According to data from we are social & Hootsuite, 26.69 million people – 83% of the population in Malaysia is using the Internet. Among users ages 16 to 64, GlobalWebIndex shows that 80% of them are already shopping online.
With an average spending of US$185, Malaysian spend quite a generous amount compared to its neighbors in Southeast Asia. Growing by 17% last year, Malaysia E-commerce is expected to keep the trend going as the country’s government has been making the online economy a national priority.
While travel occupied a large amount of the total spent on E-commerce, consumer goods accounted for US$3.68 billion, posing an 18.7% increase compared to last year’s figure of US$3.1 billion. Similar to other countries in the region, the digital content market remained relatively small in Malaysia with only US$274 million spent on digital music, video games and other services.
In terms of consumer goods, all categories record strong growth of at least more than 16% year-on-year, with three categories surpassing 20% in just 12 months. Electronics made the largest contribution of US$1.01 billion as well as the highest growth (29%), followed by Fashion & beauty (US$874 million) and Furniture & appliances ($632 million). Food & personal care category, along with Toys, DIY and hobbies also experience a spurt in consumption with 24% and 21% increase respectively, putting these categories near the mark of US$590 million.
Food & personal care products are customers’ most frequent purchases. The buying process of this category is gradually moving online, which proves that shoppers are becoming more familiar with online shopping.
Being the most populated urban areas, Selangor and Kuala Lumpur have the highest number of E-commerce orders and activities.
A consumer’s shopping cart also varies depending on the geographical location as well. For example, a third of purchases from the Northern region (Perlis, Kedah, Penang, Perak) fall under the FMCG (fast-moving consumer goods) category, while the South (Johor, Melaka, Negeri Sembilan) recognizes Men’s clothing as one of the top ten. Mobile and accessories hit it big in the East, yet kids & baby products are most popular on the East Coast, according to data from Shopee.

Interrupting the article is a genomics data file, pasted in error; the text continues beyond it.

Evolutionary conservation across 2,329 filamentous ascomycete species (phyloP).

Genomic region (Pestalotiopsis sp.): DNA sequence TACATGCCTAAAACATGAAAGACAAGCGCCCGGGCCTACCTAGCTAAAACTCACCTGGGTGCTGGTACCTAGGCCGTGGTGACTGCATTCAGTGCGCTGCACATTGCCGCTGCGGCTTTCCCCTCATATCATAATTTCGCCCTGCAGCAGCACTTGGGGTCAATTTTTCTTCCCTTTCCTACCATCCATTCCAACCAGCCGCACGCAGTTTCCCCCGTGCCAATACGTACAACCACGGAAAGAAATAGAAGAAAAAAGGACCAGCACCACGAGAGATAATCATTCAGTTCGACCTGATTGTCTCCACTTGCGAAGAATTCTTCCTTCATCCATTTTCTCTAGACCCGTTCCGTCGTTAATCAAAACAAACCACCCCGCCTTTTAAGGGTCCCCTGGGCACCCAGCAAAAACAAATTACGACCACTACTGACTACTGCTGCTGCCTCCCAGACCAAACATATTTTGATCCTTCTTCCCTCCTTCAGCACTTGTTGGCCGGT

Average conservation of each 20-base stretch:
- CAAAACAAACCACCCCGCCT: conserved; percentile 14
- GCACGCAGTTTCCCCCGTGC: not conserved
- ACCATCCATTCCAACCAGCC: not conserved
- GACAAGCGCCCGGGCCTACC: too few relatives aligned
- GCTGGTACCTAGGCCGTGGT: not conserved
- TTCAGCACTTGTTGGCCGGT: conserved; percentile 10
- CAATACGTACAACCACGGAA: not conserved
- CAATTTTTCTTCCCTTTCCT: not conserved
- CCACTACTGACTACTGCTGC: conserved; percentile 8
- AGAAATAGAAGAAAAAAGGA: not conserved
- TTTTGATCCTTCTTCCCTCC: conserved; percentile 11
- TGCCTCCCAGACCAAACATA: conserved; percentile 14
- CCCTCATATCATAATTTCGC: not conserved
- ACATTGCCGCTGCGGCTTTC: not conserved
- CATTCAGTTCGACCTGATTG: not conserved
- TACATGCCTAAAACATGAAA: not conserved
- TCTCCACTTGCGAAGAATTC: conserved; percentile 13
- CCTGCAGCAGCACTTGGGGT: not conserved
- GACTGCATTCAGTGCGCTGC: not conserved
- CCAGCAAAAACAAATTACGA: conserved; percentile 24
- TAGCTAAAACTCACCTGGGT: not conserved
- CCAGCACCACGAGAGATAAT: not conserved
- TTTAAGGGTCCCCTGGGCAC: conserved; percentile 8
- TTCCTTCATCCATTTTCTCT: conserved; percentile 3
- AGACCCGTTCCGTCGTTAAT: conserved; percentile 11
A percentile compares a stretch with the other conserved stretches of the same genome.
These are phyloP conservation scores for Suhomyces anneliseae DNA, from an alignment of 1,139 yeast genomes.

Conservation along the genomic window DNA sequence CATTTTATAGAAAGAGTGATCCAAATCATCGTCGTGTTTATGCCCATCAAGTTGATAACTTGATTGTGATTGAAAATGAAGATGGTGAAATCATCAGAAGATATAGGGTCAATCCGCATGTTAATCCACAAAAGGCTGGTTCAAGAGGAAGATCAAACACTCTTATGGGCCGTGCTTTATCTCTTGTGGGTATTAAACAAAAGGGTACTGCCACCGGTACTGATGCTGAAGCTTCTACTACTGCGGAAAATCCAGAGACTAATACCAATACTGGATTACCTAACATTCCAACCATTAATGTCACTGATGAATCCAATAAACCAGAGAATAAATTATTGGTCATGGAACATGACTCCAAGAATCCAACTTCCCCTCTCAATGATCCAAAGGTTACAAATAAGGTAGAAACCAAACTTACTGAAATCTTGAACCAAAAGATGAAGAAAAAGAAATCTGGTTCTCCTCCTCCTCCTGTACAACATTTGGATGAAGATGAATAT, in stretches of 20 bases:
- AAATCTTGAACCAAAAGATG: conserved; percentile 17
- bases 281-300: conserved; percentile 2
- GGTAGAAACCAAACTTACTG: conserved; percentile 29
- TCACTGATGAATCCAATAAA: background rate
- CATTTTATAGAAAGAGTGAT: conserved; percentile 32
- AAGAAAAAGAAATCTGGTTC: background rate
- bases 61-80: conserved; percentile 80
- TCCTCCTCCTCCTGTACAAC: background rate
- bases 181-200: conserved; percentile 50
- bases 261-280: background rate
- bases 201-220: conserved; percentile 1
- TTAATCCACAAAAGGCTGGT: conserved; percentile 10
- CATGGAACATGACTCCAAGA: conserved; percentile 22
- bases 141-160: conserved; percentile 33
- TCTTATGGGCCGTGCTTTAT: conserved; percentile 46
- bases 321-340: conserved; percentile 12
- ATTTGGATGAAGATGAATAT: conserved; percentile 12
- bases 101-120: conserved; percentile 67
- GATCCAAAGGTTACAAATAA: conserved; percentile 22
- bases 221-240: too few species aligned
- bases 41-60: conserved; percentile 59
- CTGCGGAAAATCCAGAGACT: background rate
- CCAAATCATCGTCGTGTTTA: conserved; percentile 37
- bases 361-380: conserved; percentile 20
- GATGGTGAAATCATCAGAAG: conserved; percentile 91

Malaysia’s E-commerce is dominated by Shopee and Lazada, a known trend across Southeast Asia. Shopee leads in website traffic, but Lazada has the most active users for mobile applications. One interesting fact is the rise of China-based shopping apps like Taobao and AliExpress, indicating the avid shopping habit of Chinese speakers in the country.
When do they buy?
Time of the day
Picodi’s data reveals that Monday is the most active day for Malaysians to shop using laptops or desktop computers. On the other hand, mobile shopping usage is consistent throughout the week with a rising tendency towards the weekend.
Peak hours for shopping on computers are from 8pm to 10pm, while the golden hours for mobile shopping are 10am, 4pm and 8pm. Transactions are lowest during lunch hours from 12pm to 2pm, except for Putrajaya where customers love to shop over lunch.
Being a country of mixed cultures, there are many holidays that the Malaysians celebrate. Combined with sales promotions from major E-commerce platforms, here are some of the hottest sales period throughout the year:
- Chinese New Year
- Hari Merdeka
E-commerce shopping festivals
- Singles’ Day
- 9.9 & 10.10
- Lazada Birthday Sale
- Black Friday
Nearly half of the transactions in 2019 were paid via bank transfer as the most common method. Credit card came in second place with 25%, while cash-on-delivery only took up 12%.
- 46% of B2C transactions are made via mobile phones
- The percentage of men and women shoppers are the same, even though the number of men credit card owners is significantly higher than women
Boxme is the premier cross-border e-Commerce fulfillment network in Southeast Asia, enabling world-wide merchants to sell online into this region without needing to establish a local presence. We deliver our services by aggregating and operating a one-stop value chain of logistic professions including: International shipping, customs clearance, warehousing, connection to local marketplaces, pick and pack, last-mile delivery, local payment collection and oversea remittance.